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United States v. Braswell

United States District Court, D. Alaska

May 9, 2019



          H. Russel Holland, Senior United States District Judge.

         Motion to Dismiss[1]

         Defendant moves for an order dismissing the 1997 indictment returned against him by the Federal Grand Jury. The motion is opposed by plaintiff.[2] Defendant requests an evidentiary hearing.[3]

         There is no need for an evidentiary hearing in connection with defendant's motion to dismiss, for, as set out below, there are no facts in dispute with respect to this matter. Rather, defendant's motion raises legal issues which are controlled by applicable statutes and court rules based upon the official record in this case.

         Due to the age of this case, the paper record created in this case prior to December of 2005 has been sent to archives. Nevertheless, it is clear and undisputed that a Federal Grand Jury indicted defendant in June of 1997. A superseding indictment was returned July 15, 1997, charging: four counts of distribution of a controlled substance; a fifth count of possession with intent to distribute controlled substance; counts six and seven, maintaining a place for drug trafficking; and counts eight and nine, money laundering. Defendant was tried and found guilty by the trial jury on counts one through seven and count nine. Count eight was dismissed by the Government. Defendant was sentenced and judgment entered against him on June 16, 1998. A copy of the judgment is attached as Exhibit A. A merits appeal was taken and the judgment of the district court was affirmed in an unpublished memorandum disposition. United States v. Braswell, No. 98-30198, 2000 WL *335570 (9th Cir. Mar. 30, 2000). After motion practice not here relevant, defendant filed a pro se motion pursuant to 28 U.S.C. § 2255 in this district court. In the course of those proceedings, the issue that defendant raises here - namely, the fact that the indictment did not identify the drugs in question - was raised. The assigned magistrate and the district judge both concluded that the indictment against defendant was sufficient. The motion was denied.

         A further appeal was taken by defendant, and a motions panel granted a certificate of appealability on the question of whether the defendant's constitutional rights were violated because the indictment failed to allege the kind of drug involved in the offenses charged. By decision filed September 4, 2007, the court of appeals held that “Braswell's claim that his indictment was constitutionally deficient is procedurally barred.” United States v. Braswell, 501 F.3d 1147, 1150 (9th Cir. 2007).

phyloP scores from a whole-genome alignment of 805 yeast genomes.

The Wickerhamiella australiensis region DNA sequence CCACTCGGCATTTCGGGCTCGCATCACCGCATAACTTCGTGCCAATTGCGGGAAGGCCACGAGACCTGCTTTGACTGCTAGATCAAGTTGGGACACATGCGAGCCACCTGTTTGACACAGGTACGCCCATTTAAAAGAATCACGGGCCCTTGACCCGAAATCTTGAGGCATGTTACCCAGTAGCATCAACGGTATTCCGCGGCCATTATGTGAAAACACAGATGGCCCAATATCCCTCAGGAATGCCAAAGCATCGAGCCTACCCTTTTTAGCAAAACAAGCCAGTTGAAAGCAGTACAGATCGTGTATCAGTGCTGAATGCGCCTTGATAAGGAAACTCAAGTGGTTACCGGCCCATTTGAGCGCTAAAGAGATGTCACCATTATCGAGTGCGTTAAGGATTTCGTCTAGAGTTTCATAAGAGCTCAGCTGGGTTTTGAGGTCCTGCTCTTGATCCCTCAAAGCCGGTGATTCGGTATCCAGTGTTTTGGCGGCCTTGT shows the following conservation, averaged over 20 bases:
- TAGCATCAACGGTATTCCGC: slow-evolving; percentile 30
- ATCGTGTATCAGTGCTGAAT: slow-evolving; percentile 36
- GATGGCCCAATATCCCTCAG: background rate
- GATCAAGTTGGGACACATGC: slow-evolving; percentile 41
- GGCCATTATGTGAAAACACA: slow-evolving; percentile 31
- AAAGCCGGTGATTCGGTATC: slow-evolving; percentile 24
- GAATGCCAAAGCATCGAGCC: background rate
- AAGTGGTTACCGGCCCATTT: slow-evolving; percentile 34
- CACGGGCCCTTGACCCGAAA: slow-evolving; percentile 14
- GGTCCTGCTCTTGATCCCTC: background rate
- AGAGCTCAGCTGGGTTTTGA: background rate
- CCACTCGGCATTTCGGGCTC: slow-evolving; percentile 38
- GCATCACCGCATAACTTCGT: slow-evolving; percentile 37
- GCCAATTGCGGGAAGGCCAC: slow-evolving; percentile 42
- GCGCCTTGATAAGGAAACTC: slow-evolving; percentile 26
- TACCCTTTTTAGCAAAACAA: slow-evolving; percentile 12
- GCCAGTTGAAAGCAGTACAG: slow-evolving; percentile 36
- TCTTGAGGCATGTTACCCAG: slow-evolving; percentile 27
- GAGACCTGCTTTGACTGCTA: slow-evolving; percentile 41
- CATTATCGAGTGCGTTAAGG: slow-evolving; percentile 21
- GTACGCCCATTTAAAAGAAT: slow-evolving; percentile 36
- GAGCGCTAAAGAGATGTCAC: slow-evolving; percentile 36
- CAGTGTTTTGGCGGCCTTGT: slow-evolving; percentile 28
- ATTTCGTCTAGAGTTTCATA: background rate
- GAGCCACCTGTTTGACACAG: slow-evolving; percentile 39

The focal point of defendant's motion to dismiss is the fact that the indictment did not identify the specific drug associated with each count of the indictment. Rather, the several counts of the indictment simply made reference to “a Schedule II controlled substance” or “a Schedule I controlled substance.” A copy of the first superseding indictment is attached to this order as Exhibit B.

         Defendant bases his motion to dismiss upon Rule 47(a) and (d), Federal Rules of Criminal Procedure, and Rule 12(b)(2), Federal Rules of Criminal Procedure. Rule 47(b) sets out the form and content of motions and subsection (d) requires an affidavit supporting a motion. Defendant has complied with this rule. Rule 12(b)(2) provides that “[a] motion that the court lacks jurisdiction may be made at any time while the case is pending.” There is no criminal case pending in this court against defendant.

         After a criminal case is concluded, this court's jurisdiction over constitutional violations is found in 28 U.S.C. § 2255. Although what is before the court is characterized as a motion pursuant to the Federal Rules of Civil Procedure, it is in substance a second § 2255 motion that raises the very same issue that was the subject of defendant's earlier § 2255 motion. Thus the instant motion is procedurally barred for the very same reasons that defendant's first motion failed. Moreover, 28 U.S.C, § 2255(h) provides: “[a] second or successive motion must be certified as provided in section 2244 by a panel of the appropriate court of appeals to contain” newly discovered evidence or the existence of a new rule of constitutional law. There is no record of defendant having sought and obtained leave of the court of appeals for a second § 2255 motion, nor does defendant's motion contain any showing that there is new evidence or a new rule of constitutional law applicable to his situation.

         Defendant's motion to dismiss the Federal Grand Jury indictment on the theory that it failed to properly charge an offense is denied for lack of a certificate of appealability from the Ninth Circuit Court of Appeals. A certificate of appealability as to this order is denied.



[1]Docket No. 514.

[2]Docket No. 530.

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